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Monthly Archives: April 2012
Chris Armstrong, Global Distributive Justice: An Introduction (Cambridge University Press, 2012)
- This new textbook introduces the major theories and issues in a clear and accessible way, enabling students to navigate their way through the complex and fast-moving set of debates on global justice
- It connects theory to practice by relating those theories to a series of important issues: human rights, natural resource ownership and sale, international trade, climate change and migration
- It brings issues to life through the use of Case Studies, and includes ‘Further Issues’ sections which discuss emerging debates that are likely to command increasing attention
Get 20% off with this link: http://www.cambridge.org/knowledge/discountpromotion?code=ARMSTRONG12
From the reviews:
‘In this fine book, Armstrong has filled a significant gap in the literature by providing a very clear, learned and comprehensive discussion.’ Christian Barry.
‘This is a lively, clearly written and very helpful textbook that is accessible and yet philosophically engaging.’ Margaret Moore.
‘This book does an excellent job of introducing students to some of the most interesting and significant philosophical arguments about global distributive justice…It does students a tremendous service.’ Darrel Moellendorf.
Claudio Corradetti (Ed.), Philosophical Dimensions of Human Rights. Some Contemporary Views, Springer, Dordrecht, 2012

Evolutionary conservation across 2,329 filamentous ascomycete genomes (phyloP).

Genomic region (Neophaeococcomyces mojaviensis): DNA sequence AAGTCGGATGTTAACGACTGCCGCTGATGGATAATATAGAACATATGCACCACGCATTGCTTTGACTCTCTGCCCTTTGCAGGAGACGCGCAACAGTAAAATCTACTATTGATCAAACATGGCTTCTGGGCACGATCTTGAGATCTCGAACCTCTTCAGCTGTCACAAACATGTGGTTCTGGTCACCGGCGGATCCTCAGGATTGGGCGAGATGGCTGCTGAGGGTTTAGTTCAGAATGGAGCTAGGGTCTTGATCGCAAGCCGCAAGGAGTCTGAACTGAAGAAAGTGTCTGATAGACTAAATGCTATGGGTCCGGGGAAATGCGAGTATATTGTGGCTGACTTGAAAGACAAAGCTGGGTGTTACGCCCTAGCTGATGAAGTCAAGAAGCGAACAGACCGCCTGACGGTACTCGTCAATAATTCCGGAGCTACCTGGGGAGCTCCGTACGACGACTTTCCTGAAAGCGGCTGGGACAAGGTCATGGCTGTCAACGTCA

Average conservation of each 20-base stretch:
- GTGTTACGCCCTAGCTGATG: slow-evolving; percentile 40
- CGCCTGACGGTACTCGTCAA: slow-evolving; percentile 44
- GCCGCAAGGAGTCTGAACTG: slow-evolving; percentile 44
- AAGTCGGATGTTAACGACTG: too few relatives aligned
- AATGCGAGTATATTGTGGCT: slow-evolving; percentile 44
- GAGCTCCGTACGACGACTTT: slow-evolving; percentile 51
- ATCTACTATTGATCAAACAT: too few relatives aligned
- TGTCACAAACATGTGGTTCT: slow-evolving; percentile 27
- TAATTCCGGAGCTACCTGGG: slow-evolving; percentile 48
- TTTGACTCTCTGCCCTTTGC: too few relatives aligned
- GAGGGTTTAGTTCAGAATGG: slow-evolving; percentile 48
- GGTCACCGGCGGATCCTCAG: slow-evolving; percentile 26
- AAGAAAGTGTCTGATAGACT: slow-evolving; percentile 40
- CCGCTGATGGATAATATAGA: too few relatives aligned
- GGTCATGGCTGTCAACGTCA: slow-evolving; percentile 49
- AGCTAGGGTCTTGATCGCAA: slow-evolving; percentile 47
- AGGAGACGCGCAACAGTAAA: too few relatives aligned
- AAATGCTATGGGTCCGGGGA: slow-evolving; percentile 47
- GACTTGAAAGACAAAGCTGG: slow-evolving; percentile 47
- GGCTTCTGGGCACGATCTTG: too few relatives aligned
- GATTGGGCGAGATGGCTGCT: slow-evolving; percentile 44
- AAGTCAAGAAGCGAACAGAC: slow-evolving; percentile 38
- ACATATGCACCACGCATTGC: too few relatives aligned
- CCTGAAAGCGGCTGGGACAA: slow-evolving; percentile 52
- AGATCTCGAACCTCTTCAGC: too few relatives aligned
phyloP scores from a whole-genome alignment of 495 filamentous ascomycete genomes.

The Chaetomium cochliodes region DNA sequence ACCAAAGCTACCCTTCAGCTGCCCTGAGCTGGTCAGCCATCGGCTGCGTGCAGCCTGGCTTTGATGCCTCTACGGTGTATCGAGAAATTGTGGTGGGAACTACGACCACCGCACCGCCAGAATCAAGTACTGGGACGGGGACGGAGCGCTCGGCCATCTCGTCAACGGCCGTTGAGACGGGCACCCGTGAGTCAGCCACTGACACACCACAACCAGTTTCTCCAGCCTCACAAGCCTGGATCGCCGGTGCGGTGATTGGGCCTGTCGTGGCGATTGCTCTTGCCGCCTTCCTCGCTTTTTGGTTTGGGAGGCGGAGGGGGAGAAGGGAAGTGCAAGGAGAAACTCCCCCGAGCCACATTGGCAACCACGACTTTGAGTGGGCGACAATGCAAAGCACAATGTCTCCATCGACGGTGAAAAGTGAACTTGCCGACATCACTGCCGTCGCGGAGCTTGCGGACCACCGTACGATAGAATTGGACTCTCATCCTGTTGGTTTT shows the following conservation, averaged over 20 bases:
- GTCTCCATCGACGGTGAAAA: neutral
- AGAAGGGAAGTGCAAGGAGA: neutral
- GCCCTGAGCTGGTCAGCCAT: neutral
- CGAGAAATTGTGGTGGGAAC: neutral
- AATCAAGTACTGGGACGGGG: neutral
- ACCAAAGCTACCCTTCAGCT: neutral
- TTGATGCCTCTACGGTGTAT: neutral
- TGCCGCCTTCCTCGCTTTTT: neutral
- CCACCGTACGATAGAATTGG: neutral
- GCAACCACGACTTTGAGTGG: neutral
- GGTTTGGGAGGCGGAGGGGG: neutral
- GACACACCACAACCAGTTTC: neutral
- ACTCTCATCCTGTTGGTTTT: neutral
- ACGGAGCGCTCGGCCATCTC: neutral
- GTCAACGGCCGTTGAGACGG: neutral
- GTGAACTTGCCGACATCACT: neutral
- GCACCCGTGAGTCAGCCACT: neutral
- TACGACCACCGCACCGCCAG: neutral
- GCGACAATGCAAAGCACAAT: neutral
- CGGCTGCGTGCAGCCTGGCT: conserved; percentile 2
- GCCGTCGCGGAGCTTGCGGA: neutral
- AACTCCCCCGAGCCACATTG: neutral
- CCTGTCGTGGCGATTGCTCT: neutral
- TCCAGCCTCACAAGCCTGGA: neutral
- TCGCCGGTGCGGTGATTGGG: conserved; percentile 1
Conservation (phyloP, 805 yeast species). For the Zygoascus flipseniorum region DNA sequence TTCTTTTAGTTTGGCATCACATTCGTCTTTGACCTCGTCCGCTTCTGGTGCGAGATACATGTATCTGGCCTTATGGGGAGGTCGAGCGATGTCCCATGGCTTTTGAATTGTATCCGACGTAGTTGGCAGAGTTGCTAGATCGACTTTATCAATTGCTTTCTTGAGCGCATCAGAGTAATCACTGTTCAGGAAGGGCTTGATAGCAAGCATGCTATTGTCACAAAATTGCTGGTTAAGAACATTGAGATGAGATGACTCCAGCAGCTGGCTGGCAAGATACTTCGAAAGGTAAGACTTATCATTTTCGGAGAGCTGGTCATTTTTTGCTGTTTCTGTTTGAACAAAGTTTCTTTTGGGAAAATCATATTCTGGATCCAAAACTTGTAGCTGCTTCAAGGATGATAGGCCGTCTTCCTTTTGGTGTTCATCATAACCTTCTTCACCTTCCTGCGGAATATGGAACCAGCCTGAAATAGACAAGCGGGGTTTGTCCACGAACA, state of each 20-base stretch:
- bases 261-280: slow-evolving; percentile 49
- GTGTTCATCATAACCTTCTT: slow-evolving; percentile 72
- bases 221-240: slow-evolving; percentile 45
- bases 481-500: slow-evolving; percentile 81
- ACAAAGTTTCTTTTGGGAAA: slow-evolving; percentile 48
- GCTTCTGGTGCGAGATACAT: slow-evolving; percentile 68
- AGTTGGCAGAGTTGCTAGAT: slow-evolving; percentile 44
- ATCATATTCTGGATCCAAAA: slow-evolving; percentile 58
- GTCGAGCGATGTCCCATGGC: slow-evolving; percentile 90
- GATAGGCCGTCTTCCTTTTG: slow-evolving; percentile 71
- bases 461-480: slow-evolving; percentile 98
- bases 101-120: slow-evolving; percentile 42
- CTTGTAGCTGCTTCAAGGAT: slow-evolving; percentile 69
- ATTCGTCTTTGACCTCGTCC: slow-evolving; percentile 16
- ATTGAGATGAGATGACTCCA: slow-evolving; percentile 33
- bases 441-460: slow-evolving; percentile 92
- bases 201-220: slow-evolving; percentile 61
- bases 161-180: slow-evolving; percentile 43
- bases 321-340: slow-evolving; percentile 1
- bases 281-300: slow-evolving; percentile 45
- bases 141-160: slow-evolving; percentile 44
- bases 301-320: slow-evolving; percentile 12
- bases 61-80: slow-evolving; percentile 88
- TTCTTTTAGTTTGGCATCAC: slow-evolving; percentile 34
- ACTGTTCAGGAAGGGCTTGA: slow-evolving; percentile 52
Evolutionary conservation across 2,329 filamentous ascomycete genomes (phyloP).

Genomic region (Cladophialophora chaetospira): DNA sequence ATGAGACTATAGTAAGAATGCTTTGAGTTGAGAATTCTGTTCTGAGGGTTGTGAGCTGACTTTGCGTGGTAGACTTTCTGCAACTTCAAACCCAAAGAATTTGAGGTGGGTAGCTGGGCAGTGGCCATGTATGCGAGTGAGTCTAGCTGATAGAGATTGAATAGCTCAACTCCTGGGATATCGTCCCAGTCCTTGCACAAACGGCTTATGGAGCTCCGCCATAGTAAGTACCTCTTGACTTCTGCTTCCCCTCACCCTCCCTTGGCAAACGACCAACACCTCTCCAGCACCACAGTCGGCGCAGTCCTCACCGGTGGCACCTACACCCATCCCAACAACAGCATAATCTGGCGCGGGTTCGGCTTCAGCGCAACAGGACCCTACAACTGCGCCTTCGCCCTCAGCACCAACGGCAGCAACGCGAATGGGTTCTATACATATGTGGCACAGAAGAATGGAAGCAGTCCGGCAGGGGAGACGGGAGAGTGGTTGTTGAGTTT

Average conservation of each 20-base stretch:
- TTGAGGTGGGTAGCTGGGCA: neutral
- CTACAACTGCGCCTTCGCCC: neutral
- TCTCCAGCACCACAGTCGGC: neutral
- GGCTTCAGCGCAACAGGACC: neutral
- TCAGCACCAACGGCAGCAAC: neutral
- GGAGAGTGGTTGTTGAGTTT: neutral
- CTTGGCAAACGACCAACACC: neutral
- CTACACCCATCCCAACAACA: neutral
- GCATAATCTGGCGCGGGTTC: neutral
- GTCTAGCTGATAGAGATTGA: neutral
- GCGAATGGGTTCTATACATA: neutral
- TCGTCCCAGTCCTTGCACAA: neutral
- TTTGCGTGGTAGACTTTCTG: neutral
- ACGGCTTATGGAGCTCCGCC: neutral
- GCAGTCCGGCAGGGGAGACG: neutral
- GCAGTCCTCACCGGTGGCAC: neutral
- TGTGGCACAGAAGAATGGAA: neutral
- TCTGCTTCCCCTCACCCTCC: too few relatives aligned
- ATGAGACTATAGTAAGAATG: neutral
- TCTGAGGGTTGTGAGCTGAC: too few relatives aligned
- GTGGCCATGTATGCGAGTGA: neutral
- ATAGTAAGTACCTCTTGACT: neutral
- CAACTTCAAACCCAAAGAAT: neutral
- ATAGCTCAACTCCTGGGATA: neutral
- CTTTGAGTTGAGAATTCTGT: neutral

About this book
- A unique collection by contemporary human rights authorities Provides a single picture of the most innovative aspects of human rights
- Combines contemporary contributions with seminal works
- The intellectual profile adds value to the political/diplomatic debates on human rights
This book presents a unique collection of the most relevant perspectives in contemporary human rights philosophy. Different intellectual traditions are brought together to explore some of the core postmodern issues challenging standard justifications. Widely accessible also to non experts, contributions aim at opening new perspectives on the state of the art of the philosophy of human rights. This makes this book particularly suitable to human rights experts as well as master and doctoral students.
Further, while conceived in a uniform and homogeneous way, the book is internally organized around three central themes: an introduction to theories of rights and their relation to values; a set of contributions presenting some of the most influential contemporary strategies; and finally a number of articles evaluating those empirical challenges springing from the implementation of human rights. This specific set-up of the book provides readers with a stimulating presentation of a growing and interconnecting number of problems that post-natural law theories face today.
While most of the contributions are new and specifically conceived for the present occasion, the volume includes also some recently published influential essays on rights, democracy and their political implementation.